The NBA has taken a wide approach, looking for companies that can complement its core business — basketball, if you forgot — but also could help with some of the problems inherent to the league. The league hired David Lee in May to head its NBA Equity team after he had spent nearly five years running a startup studio for SK Holdings, a South Korean conglomerate, and had co-founded another during his career, which also includes time as a Bain & Co. consultant.

Lee said the league has invested in companies that create sports technology, media and fan engagement, data analysis, apparel and sports betting. Last year, it signed a long-term partnership with SportRadar to manage its data globally and to be its distributor of NBA and WNBA betting data; the league also took a three percent stake in the company.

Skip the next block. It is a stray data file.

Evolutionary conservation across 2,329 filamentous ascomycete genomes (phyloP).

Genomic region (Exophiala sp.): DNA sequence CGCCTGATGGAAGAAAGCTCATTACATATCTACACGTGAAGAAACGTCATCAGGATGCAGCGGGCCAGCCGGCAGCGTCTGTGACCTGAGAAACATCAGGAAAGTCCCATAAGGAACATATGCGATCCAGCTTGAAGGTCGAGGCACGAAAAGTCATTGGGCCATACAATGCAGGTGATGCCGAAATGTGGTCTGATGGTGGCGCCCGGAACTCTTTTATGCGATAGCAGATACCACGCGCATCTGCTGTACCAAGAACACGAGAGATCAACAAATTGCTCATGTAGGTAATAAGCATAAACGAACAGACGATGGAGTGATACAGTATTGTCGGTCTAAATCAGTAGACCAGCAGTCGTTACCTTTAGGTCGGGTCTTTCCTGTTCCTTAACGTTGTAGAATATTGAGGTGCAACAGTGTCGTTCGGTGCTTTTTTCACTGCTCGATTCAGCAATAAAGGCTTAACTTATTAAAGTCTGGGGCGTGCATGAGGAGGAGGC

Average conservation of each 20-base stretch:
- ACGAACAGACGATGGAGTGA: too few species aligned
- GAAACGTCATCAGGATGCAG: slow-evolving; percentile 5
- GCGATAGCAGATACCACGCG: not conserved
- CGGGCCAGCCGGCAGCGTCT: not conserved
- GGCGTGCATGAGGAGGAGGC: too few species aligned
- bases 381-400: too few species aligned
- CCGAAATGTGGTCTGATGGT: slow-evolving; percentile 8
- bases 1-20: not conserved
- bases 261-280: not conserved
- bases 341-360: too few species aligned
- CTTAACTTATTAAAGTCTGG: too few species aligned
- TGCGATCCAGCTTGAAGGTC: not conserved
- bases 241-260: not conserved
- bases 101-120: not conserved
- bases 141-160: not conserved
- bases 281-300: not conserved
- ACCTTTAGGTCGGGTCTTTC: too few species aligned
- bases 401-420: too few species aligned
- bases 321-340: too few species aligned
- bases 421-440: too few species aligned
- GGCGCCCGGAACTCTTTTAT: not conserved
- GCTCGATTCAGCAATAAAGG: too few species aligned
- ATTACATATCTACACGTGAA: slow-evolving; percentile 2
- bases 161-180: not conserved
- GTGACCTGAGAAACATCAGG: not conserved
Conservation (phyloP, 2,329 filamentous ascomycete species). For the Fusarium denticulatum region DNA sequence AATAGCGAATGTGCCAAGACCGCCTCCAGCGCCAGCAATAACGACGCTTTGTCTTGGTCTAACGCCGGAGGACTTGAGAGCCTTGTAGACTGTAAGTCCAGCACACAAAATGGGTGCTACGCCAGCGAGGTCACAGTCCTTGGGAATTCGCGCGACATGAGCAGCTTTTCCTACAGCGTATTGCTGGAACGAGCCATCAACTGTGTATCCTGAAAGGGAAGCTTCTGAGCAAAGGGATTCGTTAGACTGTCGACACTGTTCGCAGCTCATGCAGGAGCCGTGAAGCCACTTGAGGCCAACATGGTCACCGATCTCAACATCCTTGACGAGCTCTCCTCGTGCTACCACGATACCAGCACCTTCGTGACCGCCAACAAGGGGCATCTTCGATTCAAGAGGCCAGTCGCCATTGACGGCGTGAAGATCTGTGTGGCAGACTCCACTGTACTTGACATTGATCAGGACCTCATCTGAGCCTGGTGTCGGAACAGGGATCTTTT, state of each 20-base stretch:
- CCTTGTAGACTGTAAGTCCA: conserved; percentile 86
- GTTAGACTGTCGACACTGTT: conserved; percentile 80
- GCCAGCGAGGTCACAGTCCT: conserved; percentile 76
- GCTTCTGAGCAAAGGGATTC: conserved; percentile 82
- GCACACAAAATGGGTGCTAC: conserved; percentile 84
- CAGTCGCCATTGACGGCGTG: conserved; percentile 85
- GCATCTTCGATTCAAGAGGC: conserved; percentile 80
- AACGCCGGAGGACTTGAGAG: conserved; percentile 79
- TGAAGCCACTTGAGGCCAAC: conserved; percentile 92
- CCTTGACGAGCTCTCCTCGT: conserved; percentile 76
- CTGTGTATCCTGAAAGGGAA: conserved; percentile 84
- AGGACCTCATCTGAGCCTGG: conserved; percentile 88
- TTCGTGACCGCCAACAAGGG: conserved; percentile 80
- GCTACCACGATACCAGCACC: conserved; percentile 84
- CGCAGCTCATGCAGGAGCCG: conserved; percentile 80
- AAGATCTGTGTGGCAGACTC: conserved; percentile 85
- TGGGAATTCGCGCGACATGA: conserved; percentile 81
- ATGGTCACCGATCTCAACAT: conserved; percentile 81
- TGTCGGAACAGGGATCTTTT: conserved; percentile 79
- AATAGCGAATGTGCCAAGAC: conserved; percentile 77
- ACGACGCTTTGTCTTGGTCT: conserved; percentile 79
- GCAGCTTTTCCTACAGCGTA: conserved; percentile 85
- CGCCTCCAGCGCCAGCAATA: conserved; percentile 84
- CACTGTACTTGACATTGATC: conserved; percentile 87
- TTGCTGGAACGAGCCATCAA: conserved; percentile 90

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This summer, the NBA closed several deals.It tookequity stakes in Sorare,an NFT fantasy sports company, QuintEvents, which creates fan experiences, andin New Era.

Michael Meltzer, Sorare’s head of business development, said allowing the NBA to take equity in the company wasn’t a pre-requisite to the deal, but he viewed it as crucial nonetheless (the NBPA also took an equity stake).

“The equity was something that was really important,” he said. “We’re building a product with the NBA, and it’s really important that both the NBA and the players are on this journey with us and that they can also enjoy the value that we create together. We want to be true business partners with the league and the union over a very long term, even beyond the term of this contract, so it’s a very strategic decision and something that was important to us as well and important to the league and the union.”